'You have got to be able to react quickly to anything that comes up. We are CAD savvy but drawing is a lost art.'
Those involved in the charette liken the experience to their student days - late nights and passionate debates. For many of the participants, the process of a charette is closely linked to the product. 'Process and product have a lot in common. It is about negotiating conicting freedoms. From a professional point of view the process makes you more relaxed and willing to think about sharing rather than competing, ' says Murrain.
His position is supported by Niall Murphy, attending his first charette, who says: 'The process was very adaptable and uid.
I was surprised at how quickly it embraced ideas thrown up by the local people and how it stopped being adversarial.'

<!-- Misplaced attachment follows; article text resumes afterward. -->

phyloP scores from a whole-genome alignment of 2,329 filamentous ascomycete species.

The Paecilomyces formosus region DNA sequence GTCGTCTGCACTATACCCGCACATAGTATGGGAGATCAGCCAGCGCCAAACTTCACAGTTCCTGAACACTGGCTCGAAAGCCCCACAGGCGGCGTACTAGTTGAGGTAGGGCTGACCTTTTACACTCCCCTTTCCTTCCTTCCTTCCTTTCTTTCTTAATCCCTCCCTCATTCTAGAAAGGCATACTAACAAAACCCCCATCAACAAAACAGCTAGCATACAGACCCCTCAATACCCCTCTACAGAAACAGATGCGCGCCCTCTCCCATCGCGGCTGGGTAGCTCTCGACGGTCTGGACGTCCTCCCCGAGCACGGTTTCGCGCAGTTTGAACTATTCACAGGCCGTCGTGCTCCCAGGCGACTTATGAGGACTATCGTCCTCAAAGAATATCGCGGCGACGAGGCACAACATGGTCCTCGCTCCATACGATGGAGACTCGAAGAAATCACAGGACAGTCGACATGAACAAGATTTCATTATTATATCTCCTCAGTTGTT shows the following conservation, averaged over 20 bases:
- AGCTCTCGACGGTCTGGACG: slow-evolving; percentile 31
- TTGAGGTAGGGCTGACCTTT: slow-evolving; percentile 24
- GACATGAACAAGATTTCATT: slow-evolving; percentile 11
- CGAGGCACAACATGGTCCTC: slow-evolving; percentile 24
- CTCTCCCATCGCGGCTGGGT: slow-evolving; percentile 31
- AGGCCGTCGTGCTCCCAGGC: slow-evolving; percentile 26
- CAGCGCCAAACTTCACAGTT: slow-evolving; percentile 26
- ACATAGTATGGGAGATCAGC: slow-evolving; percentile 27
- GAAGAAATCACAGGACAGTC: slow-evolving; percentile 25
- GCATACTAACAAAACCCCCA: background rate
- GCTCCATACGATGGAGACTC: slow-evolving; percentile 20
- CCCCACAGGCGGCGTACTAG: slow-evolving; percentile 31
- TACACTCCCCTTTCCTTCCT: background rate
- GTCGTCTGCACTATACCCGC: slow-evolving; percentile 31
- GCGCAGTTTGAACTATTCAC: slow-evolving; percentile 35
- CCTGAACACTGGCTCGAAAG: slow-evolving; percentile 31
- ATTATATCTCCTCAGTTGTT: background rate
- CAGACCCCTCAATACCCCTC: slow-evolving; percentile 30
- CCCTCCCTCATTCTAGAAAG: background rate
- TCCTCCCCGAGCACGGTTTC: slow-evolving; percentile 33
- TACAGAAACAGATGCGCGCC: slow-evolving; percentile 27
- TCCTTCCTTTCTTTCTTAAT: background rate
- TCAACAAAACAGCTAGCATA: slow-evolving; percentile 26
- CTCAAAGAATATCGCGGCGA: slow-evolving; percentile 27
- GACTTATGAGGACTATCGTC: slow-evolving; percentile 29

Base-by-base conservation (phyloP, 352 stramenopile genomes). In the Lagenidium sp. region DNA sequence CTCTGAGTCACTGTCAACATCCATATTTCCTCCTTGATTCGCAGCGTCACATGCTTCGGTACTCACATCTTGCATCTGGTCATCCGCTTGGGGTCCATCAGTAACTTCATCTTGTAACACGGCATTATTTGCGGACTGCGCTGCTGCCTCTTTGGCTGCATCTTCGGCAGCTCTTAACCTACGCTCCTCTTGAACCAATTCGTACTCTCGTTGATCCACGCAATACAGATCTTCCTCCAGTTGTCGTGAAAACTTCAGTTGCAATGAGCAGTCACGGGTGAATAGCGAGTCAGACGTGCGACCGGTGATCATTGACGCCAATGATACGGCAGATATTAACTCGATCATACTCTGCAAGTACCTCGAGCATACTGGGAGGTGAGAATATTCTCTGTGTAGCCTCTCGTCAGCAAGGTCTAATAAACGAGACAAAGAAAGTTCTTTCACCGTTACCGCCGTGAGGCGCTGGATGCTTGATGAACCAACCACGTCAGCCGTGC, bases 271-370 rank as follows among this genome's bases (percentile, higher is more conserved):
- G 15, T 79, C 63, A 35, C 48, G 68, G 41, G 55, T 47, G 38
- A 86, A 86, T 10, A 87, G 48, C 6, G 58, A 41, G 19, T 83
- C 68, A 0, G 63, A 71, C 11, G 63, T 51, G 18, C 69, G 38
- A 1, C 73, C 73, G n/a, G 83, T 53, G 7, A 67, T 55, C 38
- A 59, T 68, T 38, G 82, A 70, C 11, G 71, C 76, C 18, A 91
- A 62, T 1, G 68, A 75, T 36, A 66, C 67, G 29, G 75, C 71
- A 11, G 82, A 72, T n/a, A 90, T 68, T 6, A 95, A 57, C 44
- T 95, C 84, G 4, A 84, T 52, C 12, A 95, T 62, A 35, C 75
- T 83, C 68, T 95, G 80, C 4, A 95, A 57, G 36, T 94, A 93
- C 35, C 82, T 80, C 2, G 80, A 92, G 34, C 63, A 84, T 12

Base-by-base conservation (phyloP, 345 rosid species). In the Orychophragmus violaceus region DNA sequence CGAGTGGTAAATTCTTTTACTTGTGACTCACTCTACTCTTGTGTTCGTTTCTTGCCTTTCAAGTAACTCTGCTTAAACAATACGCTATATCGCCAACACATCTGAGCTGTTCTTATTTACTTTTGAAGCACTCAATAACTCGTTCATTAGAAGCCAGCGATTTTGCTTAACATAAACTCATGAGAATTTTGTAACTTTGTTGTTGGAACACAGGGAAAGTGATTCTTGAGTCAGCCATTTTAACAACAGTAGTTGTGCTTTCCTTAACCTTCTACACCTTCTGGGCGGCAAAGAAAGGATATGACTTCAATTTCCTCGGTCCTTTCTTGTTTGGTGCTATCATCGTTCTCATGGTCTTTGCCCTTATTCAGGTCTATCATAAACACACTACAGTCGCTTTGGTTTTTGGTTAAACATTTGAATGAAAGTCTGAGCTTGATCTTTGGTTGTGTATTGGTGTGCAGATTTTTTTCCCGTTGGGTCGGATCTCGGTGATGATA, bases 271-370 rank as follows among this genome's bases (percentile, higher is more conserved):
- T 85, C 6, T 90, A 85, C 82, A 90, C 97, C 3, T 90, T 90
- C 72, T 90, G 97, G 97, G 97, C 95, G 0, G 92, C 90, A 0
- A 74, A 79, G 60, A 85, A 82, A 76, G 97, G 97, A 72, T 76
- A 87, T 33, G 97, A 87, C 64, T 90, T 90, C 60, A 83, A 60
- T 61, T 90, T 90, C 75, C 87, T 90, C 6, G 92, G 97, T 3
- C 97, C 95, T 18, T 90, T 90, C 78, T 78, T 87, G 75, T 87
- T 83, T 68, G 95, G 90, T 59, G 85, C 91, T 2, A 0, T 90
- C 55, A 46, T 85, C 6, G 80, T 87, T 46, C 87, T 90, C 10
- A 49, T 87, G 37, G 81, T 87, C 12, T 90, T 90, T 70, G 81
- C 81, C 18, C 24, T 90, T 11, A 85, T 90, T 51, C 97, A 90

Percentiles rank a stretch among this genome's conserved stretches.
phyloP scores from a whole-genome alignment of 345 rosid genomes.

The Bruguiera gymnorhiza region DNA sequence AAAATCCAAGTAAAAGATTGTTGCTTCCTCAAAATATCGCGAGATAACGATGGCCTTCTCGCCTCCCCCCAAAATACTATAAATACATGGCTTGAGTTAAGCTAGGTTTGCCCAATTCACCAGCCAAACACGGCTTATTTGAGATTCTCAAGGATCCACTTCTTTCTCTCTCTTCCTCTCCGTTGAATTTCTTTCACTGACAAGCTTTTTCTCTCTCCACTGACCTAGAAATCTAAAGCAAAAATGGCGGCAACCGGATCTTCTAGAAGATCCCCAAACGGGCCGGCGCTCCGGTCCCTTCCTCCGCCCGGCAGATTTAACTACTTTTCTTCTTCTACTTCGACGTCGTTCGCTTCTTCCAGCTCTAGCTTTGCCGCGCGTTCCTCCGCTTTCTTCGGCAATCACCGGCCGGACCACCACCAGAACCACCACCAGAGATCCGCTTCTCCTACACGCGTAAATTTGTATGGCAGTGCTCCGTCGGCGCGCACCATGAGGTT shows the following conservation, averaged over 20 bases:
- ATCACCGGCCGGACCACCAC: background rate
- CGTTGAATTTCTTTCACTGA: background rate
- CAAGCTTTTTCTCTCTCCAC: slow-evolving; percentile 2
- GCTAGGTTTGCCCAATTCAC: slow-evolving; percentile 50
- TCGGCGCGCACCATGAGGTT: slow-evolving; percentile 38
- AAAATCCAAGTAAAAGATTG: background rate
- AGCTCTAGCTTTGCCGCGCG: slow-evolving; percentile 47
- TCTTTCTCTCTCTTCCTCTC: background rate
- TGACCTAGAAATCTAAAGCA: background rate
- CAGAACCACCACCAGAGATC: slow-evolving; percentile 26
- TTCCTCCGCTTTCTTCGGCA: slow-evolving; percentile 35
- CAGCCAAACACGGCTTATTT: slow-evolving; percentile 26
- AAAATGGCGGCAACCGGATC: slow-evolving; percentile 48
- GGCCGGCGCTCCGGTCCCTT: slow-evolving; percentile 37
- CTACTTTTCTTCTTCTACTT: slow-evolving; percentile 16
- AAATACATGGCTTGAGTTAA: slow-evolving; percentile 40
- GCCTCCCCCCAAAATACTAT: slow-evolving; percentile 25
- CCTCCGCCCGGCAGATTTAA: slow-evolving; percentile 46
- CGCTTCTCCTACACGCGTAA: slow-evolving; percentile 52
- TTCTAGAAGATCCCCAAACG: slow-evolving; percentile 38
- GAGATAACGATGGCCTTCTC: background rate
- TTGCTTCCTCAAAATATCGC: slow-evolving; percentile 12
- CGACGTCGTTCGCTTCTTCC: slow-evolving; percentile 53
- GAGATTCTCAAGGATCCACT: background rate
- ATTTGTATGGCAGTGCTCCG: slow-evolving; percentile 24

While some argue that the charette is a forum in which architects are forced to relinquish any sense of egotism, it does rely heavily on Duany as the ringmaster. 'There's a certain set of skills necessary to lead a charette, and Andrés' skills are exceptional, ' says Murrain.
One of the high points of the Inverness charette was the mid-term pin-up process. Duany talked for an hour-and-ahalf in a style reminiscent of both a stand-up comedian and an evangelical preacher. He talked about the diversity of opinion within the design team and was keen to stress that Tornagrain will not look like Seaside. 'Perhaps the first generation will look like Mackintosh. In 30 years' time we will have got it right - we will develop a new vernacular, ' he says. The architectural language that will develop will be the outcome of working with many different architects.